The second thing I want you to notice is what the last sentence says: “For he hath made him to be sin for us, who knew no sin….” The Bible speaks over and over of the righteousness, the holiness, the intrinsic goodness, and the glory of Jesus Christ. And yet, we learn in the Bible that His sole purpose in laying aside His glory as God and becoming a man was in order to save us from our sins (John 3:16-17; Philippians 2:6-11; Romans 5:8-10). Jesus went about the work of saving us from our sins by becoming the sinner – even though He had never sinned – suffering the penalty of our sin on the cross, in our place as our substitute. This is the beauty of God’s plan for our salvation, and the miracle of God’s forgiveness. God accepts the sacrifice Jesus Christ made in our place and for our sins. The sacrifice of Jesus Christ satisfies the demands of justice so that God can be just in punishing sin and at the same time the One Who justifies the ungodly (Romans 3:26; 4:5). In forgiving our sins, God did not lay aside justice: our sins were punished on the cross. But God is gracious to forgive us of our sins.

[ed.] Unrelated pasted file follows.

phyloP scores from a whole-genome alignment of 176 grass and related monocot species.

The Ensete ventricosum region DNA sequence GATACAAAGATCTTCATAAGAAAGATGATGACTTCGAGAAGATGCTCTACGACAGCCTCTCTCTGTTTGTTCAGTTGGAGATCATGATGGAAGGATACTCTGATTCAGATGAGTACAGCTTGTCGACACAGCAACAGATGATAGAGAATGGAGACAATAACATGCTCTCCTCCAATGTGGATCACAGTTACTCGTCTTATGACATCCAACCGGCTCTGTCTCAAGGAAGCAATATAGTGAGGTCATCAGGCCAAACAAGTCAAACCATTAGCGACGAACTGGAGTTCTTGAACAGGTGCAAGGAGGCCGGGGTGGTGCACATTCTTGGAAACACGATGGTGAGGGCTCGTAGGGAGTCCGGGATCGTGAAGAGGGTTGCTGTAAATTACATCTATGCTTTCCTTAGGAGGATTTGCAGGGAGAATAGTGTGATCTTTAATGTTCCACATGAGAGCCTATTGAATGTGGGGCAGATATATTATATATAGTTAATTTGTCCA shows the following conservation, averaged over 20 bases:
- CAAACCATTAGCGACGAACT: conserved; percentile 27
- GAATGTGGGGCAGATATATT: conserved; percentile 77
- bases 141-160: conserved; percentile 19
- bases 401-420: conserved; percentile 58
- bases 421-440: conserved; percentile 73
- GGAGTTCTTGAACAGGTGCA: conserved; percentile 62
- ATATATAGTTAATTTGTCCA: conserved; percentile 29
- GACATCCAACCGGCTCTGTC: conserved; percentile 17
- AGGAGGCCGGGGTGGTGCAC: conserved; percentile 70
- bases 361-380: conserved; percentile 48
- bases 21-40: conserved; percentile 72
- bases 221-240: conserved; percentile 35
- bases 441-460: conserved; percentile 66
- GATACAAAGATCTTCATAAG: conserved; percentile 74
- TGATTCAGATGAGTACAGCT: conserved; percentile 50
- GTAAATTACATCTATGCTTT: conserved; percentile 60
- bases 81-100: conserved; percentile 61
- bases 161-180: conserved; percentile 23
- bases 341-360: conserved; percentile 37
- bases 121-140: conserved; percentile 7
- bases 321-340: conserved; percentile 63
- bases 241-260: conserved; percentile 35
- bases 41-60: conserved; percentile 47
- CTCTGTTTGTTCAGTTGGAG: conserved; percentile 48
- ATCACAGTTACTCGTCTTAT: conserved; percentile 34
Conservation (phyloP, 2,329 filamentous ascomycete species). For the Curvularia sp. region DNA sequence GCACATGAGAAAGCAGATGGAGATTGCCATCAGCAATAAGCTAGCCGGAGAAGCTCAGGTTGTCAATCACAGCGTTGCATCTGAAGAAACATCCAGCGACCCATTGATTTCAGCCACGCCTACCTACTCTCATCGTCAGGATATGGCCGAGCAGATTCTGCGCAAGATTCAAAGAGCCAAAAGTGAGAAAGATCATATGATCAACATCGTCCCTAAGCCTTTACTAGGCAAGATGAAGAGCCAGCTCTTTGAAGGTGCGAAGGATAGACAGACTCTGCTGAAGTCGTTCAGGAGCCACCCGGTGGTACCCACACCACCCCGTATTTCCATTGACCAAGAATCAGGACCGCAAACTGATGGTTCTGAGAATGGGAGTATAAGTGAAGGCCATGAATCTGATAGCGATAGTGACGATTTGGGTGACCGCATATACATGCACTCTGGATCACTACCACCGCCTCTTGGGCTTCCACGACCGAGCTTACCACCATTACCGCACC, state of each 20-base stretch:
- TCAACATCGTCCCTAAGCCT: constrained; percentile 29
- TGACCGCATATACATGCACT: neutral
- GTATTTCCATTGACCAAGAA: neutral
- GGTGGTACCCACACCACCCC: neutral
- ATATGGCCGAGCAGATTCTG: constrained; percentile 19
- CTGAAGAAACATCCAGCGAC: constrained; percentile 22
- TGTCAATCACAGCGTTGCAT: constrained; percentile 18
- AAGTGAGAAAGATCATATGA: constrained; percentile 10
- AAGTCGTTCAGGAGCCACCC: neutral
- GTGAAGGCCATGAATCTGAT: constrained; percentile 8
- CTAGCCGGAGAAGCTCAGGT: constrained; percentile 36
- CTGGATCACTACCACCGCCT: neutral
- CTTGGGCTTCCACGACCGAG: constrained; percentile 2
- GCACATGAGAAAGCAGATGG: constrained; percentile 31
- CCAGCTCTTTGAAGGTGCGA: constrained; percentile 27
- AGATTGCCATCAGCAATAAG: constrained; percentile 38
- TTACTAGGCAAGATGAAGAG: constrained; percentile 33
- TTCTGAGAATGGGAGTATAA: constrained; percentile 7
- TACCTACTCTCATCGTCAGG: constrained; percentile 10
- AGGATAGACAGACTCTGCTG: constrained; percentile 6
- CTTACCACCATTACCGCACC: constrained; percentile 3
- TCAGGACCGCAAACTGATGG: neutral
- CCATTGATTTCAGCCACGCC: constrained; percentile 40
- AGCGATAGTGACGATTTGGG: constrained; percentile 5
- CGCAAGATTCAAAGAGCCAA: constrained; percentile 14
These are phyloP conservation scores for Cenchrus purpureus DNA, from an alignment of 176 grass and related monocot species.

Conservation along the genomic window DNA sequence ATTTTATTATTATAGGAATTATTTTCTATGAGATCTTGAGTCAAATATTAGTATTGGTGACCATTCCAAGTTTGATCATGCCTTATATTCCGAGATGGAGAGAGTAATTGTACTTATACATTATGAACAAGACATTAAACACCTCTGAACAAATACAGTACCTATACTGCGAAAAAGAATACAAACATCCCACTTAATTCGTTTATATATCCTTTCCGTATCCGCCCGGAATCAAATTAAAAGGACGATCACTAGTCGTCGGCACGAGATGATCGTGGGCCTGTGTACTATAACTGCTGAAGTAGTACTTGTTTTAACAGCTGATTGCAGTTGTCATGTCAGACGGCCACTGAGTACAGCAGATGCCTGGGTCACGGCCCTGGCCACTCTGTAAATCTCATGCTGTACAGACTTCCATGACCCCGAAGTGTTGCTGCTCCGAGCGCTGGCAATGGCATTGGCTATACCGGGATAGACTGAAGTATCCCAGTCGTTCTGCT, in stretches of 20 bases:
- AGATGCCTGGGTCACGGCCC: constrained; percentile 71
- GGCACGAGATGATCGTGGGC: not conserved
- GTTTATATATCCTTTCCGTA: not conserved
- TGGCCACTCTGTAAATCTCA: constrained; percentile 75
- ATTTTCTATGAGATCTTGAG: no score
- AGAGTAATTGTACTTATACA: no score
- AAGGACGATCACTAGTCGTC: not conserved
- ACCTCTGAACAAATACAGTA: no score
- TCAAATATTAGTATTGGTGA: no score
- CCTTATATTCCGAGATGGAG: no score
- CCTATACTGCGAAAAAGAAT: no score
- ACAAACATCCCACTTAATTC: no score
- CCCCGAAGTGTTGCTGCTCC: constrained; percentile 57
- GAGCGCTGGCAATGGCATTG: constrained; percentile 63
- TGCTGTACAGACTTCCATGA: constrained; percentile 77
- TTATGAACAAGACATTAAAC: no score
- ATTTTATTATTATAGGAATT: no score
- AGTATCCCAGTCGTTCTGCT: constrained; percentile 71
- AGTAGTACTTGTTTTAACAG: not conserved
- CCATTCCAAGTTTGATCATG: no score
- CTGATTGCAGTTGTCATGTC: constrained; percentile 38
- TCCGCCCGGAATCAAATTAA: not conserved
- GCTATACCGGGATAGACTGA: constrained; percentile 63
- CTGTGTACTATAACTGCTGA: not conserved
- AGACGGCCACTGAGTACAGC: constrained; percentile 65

So that leaves the question: what must I do to be saved? The Apostle Paul gave a very simple answer to that question in Acts 16:31 – “Believe on the Lord Jesus Christ, and thou shalt be saved, and thy house.” Trust the sacrifice that Jesus Christ made in your place and on your behalf. Rest on Jesus Christ alone to be your Savior. Turn from what you have believed, from what you have done, from what you have wanted in life. Repent of your sin and believe the gospel of Jesus Christ.

How do you get to heaven? Those who have Christ in them are themselves also in Christ (Galatians 2:20; Romans 8:1). And those who are in Christ will be carried to heaven by God (Job 19:25-26; I Corinthians 15:51-57; Philippians 3:21; I John 3:2).

Now I have a question for you, Gregory. Have you received Jesus Christ, and are you resting on Him alone as He is presented in the gospels? I hope you will answer that question.

If you would like to know more, please don’t hesitate to write me again. If you would prefer to talk in person, you can stop by my office in Ogden (if you live nearby). Or you can call me during the week on my office phone. I am available most days.

Blessings!